Ash-e reshteh and shirazi.EXPAND
Ash-e reshteh and shirazi.
Chris Malloy

Best Thing I Ate All Week: Huge Polarizing Flavors of the Middle East

Almost every morning, I eat a savory yogurt for breakfast. Into this yogurt I mix ingredients like pickled beets, sunflower seeds, roasted zucchini, and olive oil. These yogurts are inspired by labneh dishes from the Middle East. To get them going, I often make Caspian Market part of my weekend grocery run.

You might be familiar with The Persian Room, a restaurant attached to Caspian Market. Both supply the people of north Scottsdale with Middle Eastern specialties, or at least, the people who crave them.

The Persian Room is a restaurant that seems to inhabit its own universe. There are heavy, ornate curtains and massive marble-looking columns, and extravagant stairs to an upper level. Recorded piano music plays. Water gurgles in a fountain. Your server brings you basil, cilantro, and butter alongside complimentary flatbread.

You spread on the butter. You drape herbs, onion segments, and fold the warm bread. The flavors are rough and pungent and richly herbal. They wake up your palate like an alarm clock.

And what came next woke me up some more.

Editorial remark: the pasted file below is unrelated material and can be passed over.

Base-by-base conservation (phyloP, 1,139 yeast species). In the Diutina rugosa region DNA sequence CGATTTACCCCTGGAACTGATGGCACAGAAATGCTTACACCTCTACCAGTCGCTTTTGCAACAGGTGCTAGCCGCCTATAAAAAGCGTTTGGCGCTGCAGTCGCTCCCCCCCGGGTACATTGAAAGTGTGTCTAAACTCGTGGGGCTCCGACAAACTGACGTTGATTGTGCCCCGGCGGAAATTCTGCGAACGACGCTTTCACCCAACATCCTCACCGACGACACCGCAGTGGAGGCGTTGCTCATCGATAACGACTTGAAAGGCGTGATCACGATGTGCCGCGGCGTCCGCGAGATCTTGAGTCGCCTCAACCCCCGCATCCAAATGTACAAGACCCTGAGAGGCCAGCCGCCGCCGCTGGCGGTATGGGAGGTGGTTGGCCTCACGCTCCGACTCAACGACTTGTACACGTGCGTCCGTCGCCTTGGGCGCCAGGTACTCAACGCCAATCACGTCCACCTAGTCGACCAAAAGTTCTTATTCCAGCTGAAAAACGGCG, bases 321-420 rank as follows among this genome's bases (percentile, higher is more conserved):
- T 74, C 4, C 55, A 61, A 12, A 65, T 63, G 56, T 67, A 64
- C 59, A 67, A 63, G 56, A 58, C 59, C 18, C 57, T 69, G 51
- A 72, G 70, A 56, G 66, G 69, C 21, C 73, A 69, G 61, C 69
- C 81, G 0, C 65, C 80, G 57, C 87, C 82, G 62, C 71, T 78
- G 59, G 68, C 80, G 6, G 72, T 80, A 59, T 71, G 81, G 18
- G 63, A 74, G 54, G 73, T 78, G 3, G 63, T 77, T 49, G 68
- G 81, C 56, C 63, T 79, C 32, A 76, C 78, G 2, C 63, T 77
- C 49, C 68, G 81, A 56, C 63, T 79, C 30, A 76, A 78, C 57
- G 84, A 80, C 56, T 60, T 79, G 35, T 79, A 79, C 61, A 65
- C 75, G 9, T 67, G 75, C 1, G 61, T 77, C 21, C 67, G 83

There was a shirazi salad, a cucumber and tomato dish from southern Iran. Kind of like tabbouli without the cracked wheat, the salad of chopped cucumber, tomato, and red onion – all zinging with different fresh or bright flavors – was amplified by use of citrus and parsley. And if that wasn't enough, there was a shaker packed with purple sumac particles on the table. If you wanted, you could dial up the freshness with this famously lemony spice even more.

There was a soup, a bowl of ash-e reshteh.

Ash-e reshteh is an Iranian soup wired with spices and swimming with, oh, yes, noodles. Most people don't associate noodles with Middle Eastern cooking. Most people think of China or Italy or Japan or maybe even Ethiopia, which Italy colonized. But flour and water takes many shapes in many places.

A scant tangle of yellow noodles hid in the soup. Under the fried onions and melting chickpeas. Somewhere in the chopped green of the soup's warm body. A spoonful of that green brought a blizzard of spices. There was parsley and chives and spinach. There may have been mint and dill. The richness seemed to intensify under the spell of heavily fried onions. Once unearthed, the noodles were soft and yielding.

As the piano played and the fountain gurgled, I went from heavy to light, light to heavy, heavy to light, and back and forth again. And though the fancy setting isn't typically my thing, tornadoes of herbs and noodles sure are, and the sheer brightness of the shirazi made me smile.

The Persian Room. 17040 North Scottsdale Road, Scottsdale; 480-614-1414.
Sunday through Friday 11 a.m. to 9:30 p.m.; Friday and Saturday 11 a.m. to 10:30 p.m.

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